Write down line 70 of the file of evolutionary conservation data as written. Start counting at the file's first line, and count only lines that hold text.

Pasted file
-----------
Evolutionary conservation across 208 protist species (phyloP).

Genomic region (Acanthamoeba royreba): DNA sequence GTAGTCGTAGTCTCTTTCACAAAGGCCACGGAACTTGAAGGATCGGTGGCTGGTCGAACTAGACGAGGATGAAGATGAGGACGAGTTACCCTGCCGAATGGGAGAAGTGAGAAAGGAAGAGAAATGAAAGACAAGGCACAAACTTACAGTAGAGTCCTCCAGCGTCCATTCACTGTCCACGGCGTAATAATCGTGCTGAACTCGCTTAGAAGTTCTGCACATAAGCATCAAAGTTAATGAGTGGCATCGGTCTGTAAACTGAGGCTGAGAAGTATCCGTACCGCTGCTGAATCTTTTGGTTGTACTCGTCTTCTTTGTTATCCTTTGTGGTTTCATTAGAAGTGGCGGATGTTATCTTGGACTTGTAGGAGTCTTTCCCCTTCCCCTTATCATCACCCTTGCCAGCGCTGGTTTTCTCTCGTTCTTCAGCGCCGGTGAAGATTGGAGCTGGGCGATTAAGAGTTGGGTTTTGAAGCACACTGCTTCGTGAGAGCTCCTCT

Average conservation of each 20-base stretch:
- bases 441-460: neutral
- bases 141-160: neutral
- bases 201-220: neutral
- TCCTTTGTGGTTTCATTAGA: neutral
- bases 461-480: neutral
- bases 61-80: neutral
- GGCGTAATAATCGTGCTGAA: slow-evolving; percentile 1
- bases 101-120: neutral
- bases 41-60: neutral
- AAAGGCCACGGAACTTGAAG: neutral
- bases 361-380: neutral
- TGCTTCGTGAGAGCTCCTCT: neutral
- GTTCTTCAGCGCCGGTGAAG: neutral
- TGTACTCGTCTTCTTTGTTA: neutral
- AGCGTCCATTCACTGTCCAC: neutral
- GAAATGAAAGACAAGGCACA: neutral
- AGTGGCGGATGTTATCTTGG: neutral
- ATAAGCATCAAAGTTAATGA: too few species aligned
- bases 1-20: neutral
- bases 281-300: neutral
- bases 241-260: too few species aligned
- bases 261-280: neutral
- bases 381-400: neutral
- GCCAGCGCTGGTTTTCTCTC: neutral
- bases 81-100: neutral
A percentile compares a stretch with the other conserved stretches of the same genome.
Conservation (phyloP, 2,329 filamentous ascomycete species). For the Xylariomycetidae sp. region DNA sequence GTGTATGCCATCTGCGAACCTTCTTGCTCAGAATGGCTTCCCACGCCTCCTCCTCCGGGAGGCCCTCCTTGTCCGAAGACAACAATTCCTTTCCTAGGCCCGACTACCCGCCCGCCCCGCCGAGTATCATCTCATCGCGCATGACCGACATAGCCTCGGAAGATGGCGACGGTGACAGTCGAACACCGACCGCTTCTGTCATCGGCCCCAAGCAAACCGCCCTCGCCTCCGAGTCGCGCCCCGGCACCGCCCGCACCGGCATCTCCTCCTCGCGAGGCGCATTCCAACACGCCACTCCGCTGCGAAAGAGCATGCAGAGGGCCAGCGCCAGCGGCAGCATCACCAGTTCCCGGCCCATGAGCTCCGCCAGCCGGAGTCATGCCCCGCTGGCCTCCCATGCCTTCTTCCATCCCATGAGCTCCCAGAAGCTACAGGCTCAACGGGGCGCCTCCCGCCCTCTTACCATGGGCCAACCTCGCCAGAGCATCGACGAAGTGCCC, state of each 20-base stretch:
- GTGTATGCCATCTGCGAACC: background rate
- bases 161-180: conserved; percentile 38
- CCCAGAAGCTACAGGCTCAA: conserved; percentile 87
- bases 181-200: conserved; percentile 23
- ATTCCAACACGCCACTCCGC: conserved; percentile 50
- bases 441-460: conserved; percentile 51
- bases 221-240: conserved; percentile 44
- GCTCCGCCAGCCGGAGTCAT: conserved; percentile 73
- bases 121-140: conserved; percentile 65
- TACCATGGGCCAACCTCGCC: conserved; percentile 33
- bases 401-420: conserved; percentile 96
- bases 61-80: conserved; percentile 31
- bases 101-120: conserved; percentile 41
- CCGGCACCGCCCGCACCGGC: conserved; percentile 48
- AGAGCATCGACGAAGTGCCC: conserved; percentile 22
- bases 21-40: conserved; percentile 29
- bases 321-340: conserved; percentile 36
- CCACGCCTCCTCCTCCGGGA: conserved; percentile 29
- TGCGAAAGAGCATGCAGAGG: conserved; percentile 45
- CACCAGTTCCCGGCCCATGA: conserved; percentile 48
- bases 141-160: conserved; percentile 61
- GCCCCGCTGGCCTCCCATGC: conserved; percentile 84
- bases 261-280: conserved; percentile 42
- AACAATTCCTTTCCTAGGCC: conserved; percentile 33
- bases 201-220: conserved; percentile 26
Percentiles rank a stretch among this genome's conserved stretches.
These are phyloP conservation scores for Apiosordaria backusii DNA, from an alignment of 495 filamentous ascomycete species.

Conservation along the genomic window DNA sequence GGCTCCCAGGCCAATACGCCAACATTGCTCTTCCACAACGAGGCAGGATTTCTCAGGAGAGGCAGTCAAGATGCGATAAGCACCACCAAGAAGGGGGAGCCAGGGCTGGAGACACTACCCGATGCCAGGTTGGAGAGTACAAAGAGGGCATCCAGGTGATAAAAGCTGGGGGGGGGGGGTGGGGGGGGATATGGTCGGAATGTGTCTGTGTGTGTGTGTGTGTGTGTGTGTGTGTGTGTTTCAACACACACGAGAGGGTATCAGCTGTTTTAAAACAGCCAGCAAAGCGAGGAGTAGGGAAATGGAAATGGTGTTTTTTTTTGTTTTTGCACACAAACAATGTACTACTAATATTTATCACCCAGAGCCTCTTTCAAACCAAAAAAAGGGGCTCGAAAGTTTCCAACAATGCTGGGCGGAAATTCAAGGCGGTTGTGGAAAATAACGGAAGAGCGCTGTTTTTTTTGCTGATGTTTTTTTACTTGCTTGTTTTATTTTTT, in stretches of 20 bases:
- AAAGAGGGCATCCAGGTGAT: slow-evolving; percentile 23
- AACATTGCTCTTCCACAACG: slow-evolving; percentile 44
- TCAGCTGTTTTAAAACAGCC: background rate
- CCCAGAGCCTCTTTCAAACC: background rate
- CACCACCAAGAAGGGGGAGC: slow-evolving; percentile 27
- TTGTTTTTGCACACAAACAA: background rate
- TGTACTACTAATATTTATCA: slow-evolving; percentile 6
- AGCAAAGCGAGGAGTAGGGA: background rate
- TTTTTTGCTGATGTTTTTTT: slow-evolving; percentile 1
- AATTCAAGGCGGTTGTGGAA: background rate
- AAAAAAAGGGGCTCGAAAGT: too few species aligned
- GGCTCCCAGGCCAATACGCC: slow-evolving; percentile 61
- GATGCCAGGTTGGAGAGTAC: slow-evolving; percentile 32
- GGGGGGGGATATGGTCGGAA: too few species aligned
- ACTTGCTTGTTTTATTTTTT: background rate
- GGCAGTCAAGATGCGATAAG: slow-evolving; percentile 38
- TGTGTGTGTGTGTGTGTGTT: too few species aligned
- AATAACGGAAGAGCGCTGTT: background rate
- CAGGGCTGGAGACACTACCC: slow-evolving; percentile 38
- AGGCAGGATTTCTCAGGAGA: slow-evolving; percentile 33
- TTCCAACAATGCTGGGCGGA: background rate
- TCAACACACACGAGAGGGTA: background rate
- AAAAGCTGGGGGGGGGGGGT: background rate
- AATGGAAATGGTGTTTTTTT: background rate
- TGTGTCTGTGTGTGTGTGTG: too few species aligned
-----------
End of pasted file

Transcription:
- GGCTCCCAGGCCAATACGCC: slow-evolving; percentile 61